|Everything that we see going on in Iraq today has to be seen in the light of the long-standing Zionist plans for the Middle East|
Thursday, September 30, 2004
The essay, 'A Strategy for Israel in the Nineteen Eighties' ( geocities.com
t_plan.html ), by Oded Yinon, published in 1982, contains the following paragraph on Iraq (italics in original):
"Iraq, rich in oil on the one hand and internally torn on the other, is guaranteed as a candidate for Israel's targets. Its dissolution is even more important for us than that of Syria. Iraq is stronger than Syria. In the short run it is Iraqi power which constitutes the greatest threat to Israel. An Iraqi-Iranian war will tear Iraq apart and cause its downfall at home even before it is able to organize a struggle on a wide front against us. Every kind of inter-Arab confrontation will assist us in the short run and will shorten the way to the more important aim of breaking up Iraq into denominations as in Syria and in Lebanon. In Iraq, a division into provinces along ethnic/religious lines as in Syria during Ottoman times is possible. So, three (or more) states will exist around the three major cities: Basra, Baghdad and Mosul, and Shi'ite areas in the south will separate from the Sunni and Kurdish north. It is possible that the present Iranian-Iraqi confrontation will deepen this polarization."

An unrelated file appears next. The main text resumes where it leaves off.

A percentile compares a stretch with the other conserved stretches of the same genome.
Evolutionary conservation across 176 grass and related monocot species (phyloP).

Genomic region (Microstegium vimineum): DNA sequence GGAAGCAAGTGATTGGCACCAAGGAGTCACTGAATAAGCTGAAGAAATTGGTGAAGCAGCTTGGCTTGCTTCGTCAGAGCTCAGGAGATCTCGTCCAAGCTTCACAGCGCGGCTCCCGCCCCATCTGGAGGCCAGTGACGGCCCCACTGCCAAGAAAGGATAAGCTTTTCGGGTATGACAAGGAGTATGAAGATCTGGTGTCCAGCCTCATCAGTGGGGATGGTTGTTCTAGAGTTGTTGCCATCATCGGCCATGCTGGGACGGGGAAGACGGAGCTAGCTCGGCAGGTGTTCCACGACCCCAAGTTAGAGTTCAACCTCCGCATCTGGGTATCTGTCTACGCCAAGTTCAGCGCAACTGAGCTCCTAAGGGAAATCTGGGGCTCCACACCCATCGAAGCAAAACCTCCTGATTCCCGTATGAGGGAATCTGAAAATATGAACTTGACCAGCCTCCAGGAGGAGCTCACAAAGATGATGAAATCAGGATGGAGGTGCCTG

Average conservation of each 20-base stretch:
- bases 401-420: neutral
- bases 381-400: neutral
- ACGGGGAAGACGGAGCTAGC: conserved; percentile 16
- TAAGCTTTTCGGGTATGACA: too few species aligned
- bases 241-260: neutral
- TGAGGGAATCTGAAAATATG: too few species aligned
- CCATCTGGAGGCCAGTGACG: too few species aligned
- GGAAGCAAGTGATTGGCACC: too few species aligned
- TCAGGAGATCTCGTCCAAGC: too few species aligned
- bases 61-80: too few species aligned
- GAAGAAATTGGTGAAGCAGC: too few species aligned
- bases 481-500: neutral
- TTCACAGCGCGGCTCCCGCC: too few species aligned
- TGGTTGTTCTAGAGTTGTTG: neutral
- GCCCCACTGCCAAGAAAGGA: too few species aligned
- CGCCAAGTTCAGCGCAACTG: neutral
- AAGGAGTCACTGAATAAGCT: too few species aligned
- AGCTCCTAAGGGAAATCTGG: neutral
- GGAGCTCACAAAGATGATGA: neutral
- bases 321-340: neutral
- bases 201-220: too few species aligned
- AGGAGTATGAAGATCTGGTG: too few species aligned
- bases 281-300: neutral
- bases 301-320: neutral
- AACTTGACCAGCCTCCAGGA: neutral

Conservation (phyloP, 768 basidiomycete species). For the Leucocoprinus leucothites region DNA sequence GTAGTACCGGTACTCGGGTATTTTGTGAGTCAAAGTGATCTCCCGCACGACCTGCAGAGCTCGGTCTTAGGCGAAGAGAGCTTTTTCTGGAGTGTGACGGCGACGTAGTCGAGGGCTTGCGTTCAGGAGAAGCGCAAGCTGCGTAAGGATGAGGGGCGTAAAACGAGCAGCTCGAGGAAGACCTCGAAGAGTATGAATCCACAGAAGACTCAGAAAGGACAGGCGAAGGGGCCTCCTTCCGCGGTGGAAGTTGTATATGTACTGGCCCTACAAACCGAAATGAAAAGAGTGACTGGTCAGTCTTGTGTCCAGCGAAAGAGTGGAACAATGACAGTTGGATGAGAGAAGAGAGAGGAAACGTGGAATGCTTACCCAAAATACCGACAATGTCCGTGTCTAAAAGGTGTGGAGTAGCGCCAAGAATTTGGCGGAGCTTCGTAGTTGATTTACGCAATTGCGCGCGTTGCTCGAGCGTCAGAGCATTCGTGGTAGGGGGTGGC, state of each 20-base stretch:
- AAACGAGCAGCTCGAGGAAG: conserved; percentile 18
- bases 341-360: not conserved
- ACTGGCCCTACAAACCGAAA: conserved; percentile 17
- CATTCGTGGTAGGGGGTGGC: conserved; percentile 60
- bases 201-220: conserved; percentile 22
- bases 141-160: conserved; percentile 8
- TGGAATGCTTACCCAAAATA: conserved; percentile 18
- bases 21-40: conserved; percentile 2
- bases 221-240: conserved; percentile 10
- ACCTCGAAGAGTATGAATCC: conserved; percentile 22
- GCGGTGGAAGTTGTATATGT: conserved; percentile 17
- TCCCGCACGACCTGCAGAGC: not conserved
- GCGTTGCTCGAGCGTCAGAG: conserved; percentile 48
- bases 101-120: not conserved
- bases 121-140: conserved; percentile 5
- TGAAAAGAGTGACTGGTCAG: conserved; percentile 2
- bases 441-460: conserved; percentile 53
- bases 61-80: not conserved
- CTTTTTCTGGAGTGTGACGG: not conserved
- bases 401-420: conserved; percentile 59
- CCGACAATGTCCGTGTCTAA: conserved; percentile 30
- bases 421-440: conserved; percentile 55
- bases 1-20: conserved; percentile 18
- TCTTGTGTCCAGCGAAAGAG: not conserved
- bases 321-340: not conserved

The Iraqi-Iranian war failed to accomplish the dissolution of Iraq, so the Americans were tricked by the neocons into the attack on Iraq, largely through the efforts of Douglas Feith feeding erroneous Israeli-prepared intelligence into the American political system. Feith will no doubt someday be honored by a statue in Israel. Israeli or American agents provocateurs currently operating in Iraq are finishing the job proposed by Yinon, as part of a similar ongoing operation against all the Arab states, of breaking the country up into small, unthreatening ethnic enclaves. Everything that we see going on in Iraq today has to be seen in the light of the long-standing Zionist plans for the Middle East.